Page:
Second Stage - 11.1 km
1. Shoya Kawase (4th yr., Kogakkan Univ.) - 31:24
2. Shunya Kikuchi (4th yr., Josai Univ.) - 31:37
3. Yohei Ikeda (4th yr., Nittai Univ.) - 31:39
Third Stage - 11.9 km
1. Yuhi Nakaya (3rd yr., Waseda Univ.) - 33:42
2. KIseki Sbiozawa (4th yr., Tokai Univ.) - 33:45
3. Yuito Nakamura (2nd yr., Aoyama Gakuin Univ.) - 33:46
Fourth Stage - 11.8 km
1. Shotaro Ishihara (1st yr., Tokai Univ.) - 33:16 - CR
2. Naoki Ota (3rd yr., Waseda Univ.) - 33:23 (CR)
3. Yusaku Nomura (2nd yr., Juntendo Univ.) - 33:34 (CR)
Fifth Stage - 12.4 km
1. Issei Sato (1st yr., Aoyama Gakuin Univ.) - 35:47 - CR
2. Ryota Sakai (2nd yr., Komazawa Univ.) - 36:02 (CR)
3. Shun Osawa (4th yr., Toyo Univ.) - 36:12
Sixth Stage - 12.8 km
1. Shunsuke Nagata (3rd yr., Tokai Univ.) - 37:22 - CR
2. Kaishi Daiho (4th yr., Meiji Univ.) - 37:27
3. Sora Masuda (4th yr., Teikyo Univ.) - 37:43
Seventh Stage - 17.6 km
1. Yuta Kanbayashi (4th yr., Aoyama Gakuin Univ.) - 51:17
2. Charles Ndungu (2nd yr., Nihon Univ.) - 51:49
3. Paul Onyiego (3rd yr., Yamanashi Gakuin Univ.) - 51:57
Eighth Stage - 19.7 km
1. Ren Tazawa (2nd yr., Komazawa Univ.) - 57:34
2. Luka Musembi (2nd yr., Tokyo Kokusai Univ.) - 57:54
3. Ryota Natori (4th yr., Tokai Univ.) - 57:59
Team Results - top 8 seeded for 2021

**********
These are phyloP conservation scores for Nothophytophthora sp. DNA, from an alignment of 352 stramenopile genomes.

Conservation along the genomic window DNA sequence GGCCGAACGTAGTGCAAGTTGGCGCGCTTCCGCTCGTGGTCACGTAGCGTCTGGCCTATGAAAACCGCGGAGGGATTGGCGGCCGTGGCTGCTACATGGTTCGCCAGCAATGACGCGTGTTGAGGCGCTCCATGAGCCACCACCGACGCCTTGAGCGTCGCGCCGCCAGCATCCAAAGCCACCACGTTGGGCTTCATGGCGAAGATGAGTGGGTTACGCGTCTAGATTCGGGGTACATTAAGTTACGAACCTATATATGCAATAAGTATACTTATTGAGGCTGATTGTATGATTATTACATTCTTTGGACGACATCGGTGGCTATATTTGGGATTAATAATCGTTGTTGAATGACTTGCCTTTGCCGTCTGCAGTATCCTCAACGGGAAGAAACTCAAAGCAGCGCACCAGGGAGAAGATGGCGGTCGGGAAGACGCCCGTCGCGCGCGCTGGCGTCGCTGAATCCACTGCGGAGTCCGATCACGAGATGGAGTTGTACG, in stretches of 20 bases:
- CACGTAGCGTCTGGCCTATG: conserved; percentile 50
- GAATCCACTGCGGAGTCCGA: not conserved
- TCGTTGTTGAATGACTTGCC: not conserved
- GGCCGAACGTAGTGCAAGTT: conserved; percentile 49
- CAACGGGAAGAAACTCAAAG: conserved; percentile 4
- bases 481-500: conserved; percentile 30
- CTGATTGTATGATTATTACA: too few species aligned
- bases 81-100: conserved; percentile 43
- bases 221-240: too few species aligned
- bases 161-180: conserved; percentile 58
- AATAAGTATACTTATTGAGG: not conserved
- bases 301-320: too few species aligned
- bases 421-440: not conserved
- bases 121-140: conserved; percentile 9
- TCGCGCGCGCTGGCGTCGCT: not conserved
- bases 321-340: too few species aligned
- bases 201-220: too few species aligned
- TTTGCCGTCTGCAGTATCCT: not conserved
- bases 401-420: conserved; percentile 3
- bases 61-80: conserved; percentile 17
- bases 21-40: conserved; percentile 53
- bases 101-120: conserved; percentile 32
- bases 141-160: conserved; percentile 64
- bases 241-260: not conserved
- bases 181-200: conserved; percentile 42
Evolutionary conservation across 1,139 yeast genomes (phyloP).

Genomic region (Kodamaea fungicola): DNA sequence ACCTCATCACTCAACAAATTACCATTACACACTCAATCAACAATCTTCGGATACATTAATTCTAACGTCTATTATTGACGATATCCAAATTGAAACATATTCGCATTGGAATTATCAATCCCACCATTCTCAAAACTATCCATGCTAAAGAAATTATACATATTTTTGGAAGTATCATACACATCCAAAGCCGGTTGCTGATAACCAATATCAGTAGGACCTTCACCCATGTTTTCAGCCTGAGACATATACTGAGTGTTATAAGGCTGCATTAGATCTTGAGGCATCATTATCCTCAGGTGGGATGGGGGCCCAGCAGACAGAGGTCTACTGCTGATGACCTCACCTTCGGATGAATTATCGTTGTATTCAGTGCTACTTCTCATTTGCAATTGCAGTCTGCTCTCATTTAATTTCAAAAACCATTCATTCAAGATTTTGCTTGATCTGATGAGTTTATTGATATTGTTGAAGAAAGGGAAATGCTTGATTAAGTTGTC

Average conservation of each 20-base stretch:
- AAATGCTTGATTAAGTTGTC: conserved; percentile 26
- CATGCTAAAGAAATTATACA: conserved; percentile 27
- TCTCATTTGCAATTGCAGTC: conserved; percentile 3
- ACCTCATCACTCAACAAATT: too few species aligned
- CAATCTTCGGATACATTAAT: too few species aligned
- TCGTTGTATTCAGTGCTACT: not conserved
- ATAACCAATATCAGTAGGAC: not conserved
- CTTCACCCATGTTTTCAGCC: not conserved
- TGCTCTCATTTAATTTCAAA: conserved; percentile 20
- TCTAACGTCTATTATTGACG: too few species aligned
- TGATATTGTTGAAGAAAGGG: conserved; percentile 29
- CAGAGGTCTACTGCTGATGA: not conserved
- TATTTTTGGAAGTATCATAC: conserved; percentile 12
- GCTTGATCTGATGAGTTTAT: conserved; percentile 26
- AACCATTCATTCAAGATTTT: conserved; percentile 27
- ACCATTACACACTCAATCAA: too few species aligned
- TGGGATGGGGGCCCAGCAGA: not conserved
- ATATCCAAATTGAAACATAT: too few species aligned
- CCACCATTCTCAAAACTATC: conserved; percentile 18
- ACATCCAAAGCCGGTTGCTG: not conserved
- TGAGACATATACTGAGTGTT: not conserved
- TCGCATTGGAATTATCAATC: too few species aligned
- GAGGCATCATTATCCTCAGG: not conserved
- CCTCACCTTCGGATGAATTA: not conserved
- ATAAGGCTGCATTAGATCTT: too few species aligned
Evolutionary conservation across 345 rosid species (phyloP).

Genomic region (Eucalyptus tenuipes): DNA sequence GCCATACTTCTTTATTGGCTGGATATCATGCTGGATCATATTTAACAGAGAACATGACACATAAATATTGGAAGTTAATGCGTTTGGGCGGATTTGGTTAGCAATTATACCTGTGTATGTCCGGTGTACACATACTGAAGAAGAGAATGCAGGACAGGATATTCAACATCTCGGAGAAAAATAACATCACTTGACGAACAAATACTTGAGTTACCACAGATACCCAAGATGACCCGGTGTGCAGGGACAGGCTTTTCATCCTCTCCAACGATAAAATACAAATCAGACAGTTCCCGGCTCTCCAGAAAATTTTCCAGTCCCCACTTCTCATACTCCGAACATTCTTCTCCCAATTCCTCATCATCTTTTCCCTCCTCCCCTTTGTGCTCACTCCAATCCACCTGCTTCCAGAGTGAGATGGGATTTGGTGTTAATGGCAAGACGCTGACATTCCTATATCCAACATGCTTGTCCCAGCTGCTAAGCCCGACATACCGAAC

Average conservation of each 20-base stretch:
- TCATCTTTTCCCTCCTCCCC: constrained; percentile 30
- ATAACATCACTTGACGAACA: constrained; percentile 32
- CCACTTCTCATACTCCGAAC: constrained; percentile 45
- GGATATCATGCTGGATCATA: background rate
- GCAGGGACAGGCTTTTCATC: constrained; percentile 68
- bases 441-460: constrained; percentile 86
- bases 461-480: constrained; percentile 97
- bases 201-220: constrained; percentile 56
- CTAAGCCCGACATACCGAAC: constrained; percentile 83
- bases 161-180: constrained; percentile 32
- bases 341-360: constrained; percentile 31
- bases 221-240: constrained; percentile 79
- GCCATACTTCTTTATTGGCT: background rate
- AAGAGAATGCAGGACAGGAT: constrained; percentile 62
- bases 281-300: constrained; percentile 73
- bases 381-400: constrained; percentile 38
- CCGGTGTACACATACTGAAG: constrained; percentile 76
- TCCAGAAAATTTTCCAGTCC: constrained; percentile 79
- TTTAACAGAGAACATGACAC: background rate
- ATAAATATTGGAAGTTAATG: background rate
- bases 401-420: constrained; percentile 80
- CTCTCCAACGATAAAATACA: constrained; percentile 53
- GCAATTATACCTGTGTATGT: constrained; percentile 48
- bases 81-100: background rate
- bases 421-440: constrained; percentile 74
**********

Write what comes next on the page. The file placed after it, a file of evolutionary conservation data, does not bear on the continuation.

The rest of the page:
1. Komazawa University - 5:11:08 - CR
2. Tokai University - 5:11:31 (CR)
3. Meiji University - 5:12:24 (CR)
4. Aoyama Gakuin University - 5:12:42 (CR)
5. Waseda University - 5:13:04 (CR)
6. Toyo University - 5:13:15
7. Teikyo University - 5:14:40
8. Juntendo University - 5:14:43
9. Koku Gakuin University - 5:15:16
10. Tokyo Kokusai University - 5:17:05
11. Chuo Gakuin University - 5:19:25
12. Nittai University - 5:19:35
13. Yamanashi Gakuin University - 5:20:03
14. Nihon University - 5:20:41
15. Ritsumeikan University - 5:22:26
16. Josai University - 5:23:29
17. Kogakkan University - 5:27:25
18. Kwansei Gakuin University - 5:27:35
19. Biwako Gakuin University - 5:29:35
20. Hiroshima Keizai University - 5:32:03
21. Kyoto Sangyo University - 5:32:33
22. Shinshu University - 5:36:25
23. Sapporo Gakuin University - 5:36:56
24. Nippon Bunri University - 5:38:04
25. Tohoku University - 5:47:38
© 2020 Brett Larner, all rights reserved